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Contents

Music In The Seventeenth And Eighteenth Centuries

PERFORMANCE AS SELF-DRAMATIZATION

Chapter:
CHAPTER 11 The Composer’s Voice
Source:
MUSIC IN THE SEVENTEENTH AND EIGHTEENTH CENTURIES
Author(s):
Richard Taruskin

When writing music out for others to perform, Mozart did occasionally provide cadenzas in advance to make the recipients look good, especially his sister Maria Anna (“Nannerl”), known in Salzburg as an excellent pianist in her own right, but not a composer. For the Concerto in G major, K. 453, composed for Barbara Ployer but also sent to Nannerl, he wrote out two different cadenzas for the first movement, and, rather unusually, for the second one as well—but that second movement is a rather unusual movement, as we shall see. The beginnings of the two first-movement cadenzas are set out for inspection in Ex. 11-3.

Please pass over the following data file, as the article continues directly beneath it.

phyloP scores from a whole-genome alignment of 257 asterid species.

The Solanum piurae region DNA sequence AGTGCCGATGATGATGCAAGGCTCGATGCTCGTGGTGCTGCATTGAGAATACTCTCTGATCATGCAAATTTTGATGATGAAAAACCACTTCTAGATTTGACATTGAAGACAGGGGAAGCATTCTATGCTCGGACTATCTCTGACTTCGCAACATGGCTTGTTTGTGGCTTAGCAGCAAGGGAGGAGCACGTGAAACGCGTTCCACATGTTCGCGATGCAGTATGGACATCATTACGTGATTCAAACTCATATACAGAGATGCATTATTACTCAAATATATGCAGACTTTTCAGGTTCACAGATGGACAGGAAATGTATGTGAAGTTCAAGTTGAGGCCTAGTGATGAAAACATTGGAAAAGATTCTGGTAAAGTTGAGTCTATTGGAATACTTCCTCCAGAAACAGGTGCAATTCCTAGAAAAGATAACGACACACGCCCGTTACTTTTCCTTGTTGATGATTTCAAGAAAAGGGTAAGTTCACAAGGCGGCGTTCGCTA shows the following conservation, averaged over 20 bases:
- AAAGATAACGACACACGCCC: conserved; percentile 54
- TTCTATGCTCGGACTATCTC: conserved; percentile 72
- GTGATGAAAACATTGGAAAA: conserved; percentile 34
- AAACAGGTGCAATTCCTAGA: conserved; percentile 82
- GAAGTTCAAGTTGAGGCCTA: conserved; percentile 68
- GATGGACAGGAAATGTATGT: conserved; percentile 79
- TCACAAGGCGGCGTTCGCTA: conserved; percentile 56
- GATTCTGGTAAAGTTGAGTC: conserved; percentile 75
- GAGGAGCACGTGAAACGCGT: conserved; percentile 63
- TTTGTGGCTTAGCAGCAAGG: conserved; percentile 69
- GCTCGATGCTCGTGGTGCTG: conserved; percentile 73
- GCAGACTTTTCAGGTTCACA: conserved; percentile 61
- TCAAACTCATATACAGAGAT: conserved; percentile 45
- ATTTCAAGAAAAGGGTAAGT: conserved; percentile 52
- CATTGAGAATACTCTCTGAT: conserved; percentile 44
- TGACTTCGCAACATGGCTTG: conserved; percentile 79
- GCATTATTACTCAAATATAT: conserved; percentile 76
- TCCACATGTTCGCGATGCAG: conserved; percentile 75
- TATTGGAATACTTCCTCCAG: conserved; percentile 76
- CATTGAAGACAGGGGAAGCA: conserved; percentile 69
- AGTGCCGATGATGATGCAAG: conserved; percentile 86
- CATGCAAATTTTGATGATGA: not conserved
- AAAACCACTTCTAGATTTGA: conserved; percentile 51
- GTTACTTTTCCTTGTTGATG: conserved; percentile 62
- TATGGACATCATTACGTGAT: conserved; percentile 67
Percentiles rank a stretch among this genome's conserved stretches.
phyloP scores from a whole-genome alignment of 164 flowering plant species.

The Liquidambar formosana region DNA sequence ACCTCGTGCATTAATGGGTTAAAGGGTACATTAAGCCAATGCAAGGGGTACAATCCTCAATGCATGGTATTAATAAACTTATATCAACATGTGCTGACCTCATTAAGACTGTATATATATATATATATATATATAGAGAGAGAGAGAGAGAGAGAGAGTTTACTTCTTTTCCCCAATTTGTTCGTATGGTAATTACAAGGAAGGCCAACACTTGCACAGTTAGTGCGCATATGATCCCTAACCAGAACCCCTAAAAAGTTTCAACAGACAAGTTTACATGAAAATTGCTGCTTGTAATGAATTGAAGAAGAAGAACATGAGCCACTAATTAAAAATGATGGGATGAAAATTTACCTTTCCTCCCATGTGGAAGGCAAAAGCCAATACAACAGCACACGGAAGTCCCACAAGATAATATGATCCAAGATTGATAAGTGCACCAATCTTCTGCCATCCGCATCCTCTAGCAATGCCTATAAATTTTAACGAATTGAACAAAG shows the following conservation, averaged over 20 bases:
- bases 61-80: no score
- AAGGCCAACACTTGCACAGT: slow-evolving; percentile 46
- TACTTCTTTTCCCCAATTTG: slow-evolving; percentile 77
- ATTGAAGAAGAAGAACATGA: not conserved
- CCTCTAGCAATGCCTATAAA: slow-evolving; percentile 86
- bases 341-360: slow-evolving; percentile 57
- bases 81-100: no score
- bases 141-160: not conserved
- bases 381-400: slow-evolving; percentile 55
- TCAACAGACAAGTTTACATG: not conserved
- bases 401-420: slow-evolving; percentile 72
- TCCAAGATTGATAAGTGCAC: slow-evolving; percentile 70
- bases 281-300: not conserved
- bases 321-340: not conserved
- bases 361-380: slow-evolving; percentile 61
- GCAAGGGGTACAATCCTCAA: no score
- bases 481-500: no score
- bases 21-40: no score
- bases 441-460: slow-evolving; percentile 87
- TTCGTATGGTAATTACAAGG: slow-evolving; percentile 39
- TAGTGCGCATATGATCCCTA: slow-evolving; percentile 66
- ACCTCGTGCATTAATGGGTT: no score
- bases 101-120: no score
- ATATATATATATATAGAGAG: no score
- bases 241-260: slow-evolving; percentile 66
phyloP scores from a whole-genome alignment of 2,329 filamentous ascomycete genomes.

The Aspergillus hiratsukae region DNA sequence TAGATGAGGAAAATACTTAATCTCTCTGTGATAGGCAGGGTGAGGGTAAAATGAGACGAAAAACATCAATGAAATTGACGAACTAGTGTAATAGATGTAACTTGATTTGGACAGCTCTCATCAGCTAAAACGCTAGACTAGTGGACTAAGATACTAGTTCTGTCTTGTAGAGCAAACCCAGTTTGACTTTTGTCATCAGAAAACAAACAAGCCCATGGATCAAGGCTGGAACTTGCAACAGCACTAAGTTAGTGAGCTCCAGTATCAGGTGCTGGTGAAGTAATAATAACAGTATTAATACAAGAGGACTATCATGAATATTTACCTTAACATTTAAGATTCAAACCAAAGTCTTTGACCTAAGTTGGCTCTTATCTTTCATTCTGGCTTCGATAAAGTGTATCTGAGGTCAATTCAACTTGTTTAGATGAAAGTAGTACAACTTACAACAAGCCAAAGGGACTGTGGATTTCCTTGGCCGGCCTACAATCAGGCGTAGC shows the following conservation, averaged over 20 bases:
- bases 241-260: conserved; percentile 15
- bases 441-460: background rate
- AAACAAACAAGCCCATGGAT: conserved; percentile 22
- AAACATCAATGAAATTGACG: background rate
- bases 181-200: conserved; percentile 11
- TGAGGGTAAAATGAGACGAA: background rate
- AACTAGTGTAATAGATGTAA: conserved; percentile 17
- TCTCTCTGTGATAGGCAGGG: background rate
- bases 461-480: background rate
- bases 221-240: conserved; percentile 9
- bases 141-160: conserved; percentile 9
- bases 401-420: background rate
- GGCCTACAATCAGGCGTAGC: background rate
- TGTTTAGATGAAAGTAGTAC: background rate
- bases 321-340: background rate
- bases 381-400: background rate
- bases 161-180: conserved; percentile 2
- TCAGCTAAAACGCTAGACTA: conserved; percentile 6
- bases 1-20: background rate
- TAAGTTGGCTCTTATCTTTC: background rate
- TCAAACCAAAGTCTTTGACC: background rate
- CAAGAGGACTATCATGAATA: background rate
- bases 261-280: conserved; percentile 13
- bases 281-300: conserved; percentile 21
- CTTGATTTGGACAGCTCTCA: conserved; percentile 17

Citation (MLA):
Richard Taruskin. "Chapter 11 The Composer’s Voice." The Oxford History of Western Music. Oxford University Press. New York, USA. n.d. Web. 13 Dec. 2018. <http://www.oxfordwesternmusic.com/view/Volume2/actrade-9780195384826-div1-11006.xml>.
Citation (APA):
Taruskin, R. (n.d.). Chapter 11 The Composer’s Voice. In Oxford University Press, Music In The Seventeenth And Eighteenth Centuries. New York, USA. Retrieved 13 Dec. 2018, from http://www.oxfordwesternmusic.com/view/Volume2/actrade-9780195384826-div1-11006.xml
Citation (Chicago):
Richard Taruskin. "Chapter 11 The Composer’s Voice." In Music In The Seventeenth And Eighteenth Centuries, Oxford University Press. (New York, USA, n.d.). Retrieved 13 Dec. 2018, from http://www.oxfordwesternmusic.com/view/Volume2/actrade-9780195384826-div1-11006.xml
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